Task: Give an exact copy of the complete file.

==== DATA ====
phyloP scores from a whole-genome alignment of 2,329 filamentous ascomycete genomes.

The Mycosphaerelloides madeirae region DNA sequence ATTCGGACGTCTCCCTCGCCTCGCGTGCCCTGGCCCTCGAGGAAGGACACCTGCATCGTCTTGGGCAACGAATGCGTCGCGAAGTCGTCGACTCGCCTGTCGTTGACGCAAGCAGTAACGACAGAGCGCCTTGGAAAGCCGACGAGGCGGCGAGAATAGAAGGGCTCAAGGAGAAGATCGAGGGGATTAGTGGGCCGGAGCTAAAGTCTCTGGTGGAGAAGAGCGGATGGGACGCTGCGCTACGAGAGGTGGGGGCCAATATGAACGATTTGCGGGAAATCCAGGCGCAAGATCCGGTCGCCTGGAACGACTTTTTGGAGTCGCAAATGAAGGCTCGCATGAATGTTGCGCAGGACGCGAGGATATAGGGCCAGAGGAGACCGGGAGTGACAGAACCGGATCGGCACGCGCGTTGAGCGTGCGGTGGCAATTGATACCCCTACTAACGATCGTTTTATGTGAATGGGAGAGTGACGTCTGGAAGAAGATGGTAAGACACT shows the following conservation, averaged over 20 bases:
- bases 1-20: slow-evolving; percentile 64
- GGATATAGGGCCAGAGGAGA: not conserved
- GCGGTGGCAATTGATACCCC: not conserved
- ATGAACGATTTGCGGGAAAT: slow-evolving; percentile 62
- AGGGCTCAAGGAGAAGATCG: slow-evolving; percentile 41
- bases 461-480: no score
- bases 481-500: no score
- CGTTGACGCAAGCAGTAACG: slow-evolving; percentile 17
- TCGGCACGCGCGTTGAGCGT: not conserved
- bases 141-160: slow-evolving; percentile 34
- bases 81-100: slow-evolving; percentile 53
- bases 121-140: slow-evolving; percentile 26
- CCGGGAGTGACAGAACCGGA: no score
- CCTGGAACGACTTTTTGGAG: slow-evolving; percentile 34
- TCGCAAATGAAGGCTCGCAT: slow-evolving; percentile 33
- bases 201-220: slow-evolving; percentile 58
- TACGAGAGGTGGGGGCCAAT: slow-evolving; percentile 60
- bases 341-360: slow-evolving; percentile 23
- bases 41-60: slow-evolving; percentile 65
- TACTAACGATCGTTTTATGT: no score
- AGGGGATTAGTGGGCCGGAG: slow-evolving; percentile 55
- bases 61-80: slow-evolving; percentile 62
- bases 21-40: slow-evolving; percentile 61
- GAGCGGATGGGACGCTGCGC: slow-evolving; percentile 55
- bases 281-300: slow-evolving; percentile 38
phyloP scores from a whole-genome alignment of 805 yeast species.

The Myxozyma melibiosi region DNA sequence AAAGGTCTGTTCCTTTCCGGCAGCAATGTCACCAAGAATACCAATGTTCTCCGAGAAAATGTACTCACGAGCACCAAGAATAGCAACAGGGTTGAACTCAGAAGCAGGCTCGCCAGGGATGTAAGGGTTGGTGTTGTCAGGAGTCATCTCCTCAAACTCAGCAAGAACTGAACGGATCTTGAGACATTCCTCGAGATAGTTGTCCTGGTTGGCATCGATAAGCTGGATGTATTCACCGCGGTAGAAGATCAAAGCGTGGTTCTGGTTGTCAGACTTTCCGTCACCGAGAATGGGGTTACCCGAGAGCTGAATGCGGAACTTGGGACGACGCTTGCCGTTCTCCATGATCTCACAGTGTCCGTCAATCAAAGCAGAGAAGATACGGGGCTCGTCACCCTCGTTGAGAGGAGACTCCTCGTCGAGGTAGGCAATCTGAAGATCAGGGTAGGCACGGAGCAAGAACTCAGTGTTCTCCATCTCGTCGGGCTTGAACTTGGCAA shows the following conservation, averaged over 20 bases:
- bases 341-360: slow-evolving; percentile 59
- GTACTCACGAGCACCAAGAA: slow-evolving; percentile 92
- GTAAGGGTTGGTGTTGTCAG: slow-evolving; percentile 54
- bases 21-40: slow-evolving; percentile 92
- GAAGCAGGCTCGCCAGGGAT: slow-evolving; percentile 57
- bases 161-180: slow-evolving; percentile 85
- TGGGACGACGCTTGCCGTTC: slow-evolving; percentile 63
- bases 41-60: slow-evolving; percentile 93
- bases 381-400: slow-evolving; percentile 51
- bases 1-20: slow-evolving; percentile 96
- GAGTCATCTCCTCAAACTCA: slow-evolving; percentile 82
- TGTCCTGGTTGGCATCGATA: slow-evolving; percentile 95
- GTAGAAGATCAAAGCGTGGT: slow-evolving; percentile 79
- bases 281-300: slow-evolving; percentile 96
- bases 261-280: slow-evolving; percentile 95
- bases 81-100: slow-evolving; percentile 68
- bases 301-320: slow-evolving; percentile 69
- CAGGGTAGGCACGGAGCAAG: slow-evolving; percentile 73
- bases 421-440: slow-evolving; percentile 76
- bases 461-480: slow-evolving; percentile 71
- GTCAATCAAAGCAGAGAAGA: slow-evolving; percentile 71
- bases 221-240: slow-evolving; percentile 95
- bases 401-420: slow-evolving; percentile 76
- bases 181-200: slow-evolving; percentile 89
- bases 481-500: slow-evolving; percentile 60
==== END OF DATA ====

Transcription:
phyloP scores from a whole-genome alignment of 2,329 filamentous ascomycete genomes.

The Mycosphaerelloides madeirae region DNA sequence ATTCGGACGTCTCCCTCGCCTCGCGTGCCCTGGCCCTCGAGGAAGGACACCTGCATCGTCTTGGGCAACGAATGCGTCGCGAAGTCGTCGACTCGCCTGTCGTTGACGCAAGCAGTAACGACAGAGCGCCTTGGAAAGCCGACGAGGCGGCGAGAATAGAAGGGCTCAAGGAGAAGATCGAGGGGATTAGTGGGCCGGAGCTAAAGTCTCTGGTGGAGAAGAGCGGATGGGACGCTGCGCTACGAGAGGTGGGGGCCAATATGAACGATTTGCGGGAAATCCAGGCGCAAGATCCGGTCGCCTGGAACGACTTTTTGGAGTCGCAAATGAAGGCTCGCATGAATGTTGCGCAGGACGCGAGGATATAGGGCCAGAGGAGACCGGGAGTGACAGAACCGGATCGGCACGCGCGTTGAGCGTGCGGTGGCAATTGATACCCCTACTAACGATCGTTTTATGTGAATGGGAGAGTGACGTCTGGAAGAAGATGGTAAGACACT shows the following conservation, averaged over 20 bases:
- bases 1-20: slow-evolving; percentile 64
- GGATATAGGGCCAGAGGAGA: not conserved
- GCGGTGGCAATTGATACCCC: not conserved
- ATGAACGATTTGCGGGAAAT: slow-evolving; percentile 62
- AGGGCTCAAGGAGAAGATCG: slow-evolving; percentile 41
- bases 461-480: no score
- bases 481-500: no score
- CGTTGACGCAAGCAGTAACG: slow-evolving; percentile 17
- TCGGCACGCGCGTTGAGCGT: not conserved
- bases 141-160: slow-evolving; percentile 34
- bases 81-100: slow-evolving; percentile 53
- bases 121-140: slow-evolving; percentile 26
- CCGGGAGTGACAGAACCGGA: no score
- CCTGGAACGACTTTTTGGAG: slow-evolving; percentile 34
- TCGCAAATGAAGGCTCGCAT: slow-evolving; percentile 33
- bases 201-220: slow-evolving; percentile 58
- TACGAGAGGTGGGGGCCAAT: slow-evolving; percentile 60
- bases 341-360: slow-evolving; percentile 23
- bases 41-60: slow-evolving; percentile 65
- TACTAACGATCGTTTTATGT: no score
- AGGGGATTAGTGGGCCGGAG: slow-evolving; percentile 55
- bases 61-80: slow-evolving; percentile 62
- bases 21-40: slow-evolving; percentile 61
- GAGCGGATGGGACGCTGCGC: slow-evolving; percentile 55
- bases 281-300: slow-evolving; percentile 38
phyloP scores from a whole-genome alignment of 805 yeast species.

The Myxozyma melibiosi region DNA sequence AAAGGTCTGTTCCTTTCCGGCAGCAATGTCACCAAGAATACCAATGTTCTCCGAGAAAATGTACTCACGAGCACCAAGAATAGCAACAGGGTTGAACTCAGAAGCAGGCTCGCCAGGGATGTAAGGGTTGGTGTTGTCAGGAGTCATCTCCTCAAACTCAGCAAGAACTGAACGGATCTTGAGACATTCCTCGAGATAGTTGTCCTGGTTGGCATCGATAAGCTGGATGTATTCACCGCGGTAGAAGATCAAAGCGTGGTTCTGGTTGTCAGACTTTCCGTCACCGAGAATGGGGTTACCCGAGAGCTGAATGCGGAACTTGGGACGACGCTTGCCGTTCTCCATGATCTCACAGTGTCCGTCAATCAAAGCAGAGAAGATACGGGGCTCGTCACCCTCGTTGAGAGGAGACTCCTCGTCGAGGTAGGCAATCTGAAGATCAGGGTAGGCACGGAGCAAGAACTCAGTGTTCTCCATCTCGTCGGGCTTGAACTTGGCAA shows the following conservation, averaged over 20 bases:
- bases 341-360: slow-evolving; percentile 59
- GTACTCACGAGCACCAAGAA: slow-evolving; percentile 92
- GTAAGGGTTGGTGTTGTCAG: slow-evolving; percentile 54
- bases 21-40: slow-evolving; percentile 92
- GAAGCAGGCTCGCCAGGGAT: slow-evolving; percentile 57
- bases 161-180: slow-evolving; percentile 85
- TGGGACGACGCTTGCCGTTC: slow-evolving; percentile 63
- bases 41-60: slow-evolving; percentile 93
- bases 381-400: slow-evolving; percentile 51
- bases 1-20: slow-evolving; percentile 96
- GAGTCATCTCCTCAAACTCA: slow-evolving; percentile 82
- TGTCCTGGTTGGCATCGATA: slow-evolving; percentile 95
- GTAGAAGATCAAAGCGTGGT: slow-evolving; percentile 79
- bases 281-300: slow-evolving; percentile 96
- bases 261-280: slow-evolving; percentile 95
- bases 81-100: slow-evolving; percentile 68
- bases 301-320: slow-evolving; percentile 69
- CAGGGTAGGCACGGAGCAAG: slow-evolving; percentile 73
- bases 421-440: slow-evolving; percentile 76
- bases 461-480: slow-evolving; percentile 71
- GTCAATCAAAGCAGAGAAGA: slow-evolving; percentile 71
- bases 221-240: slow-evolving; percentile 95
- bases 401-420: slow-evolving; percentile 76
- bases 181-200: slow-evolving; percentile 89
- bases 481-500: slow-evolving; percentile 60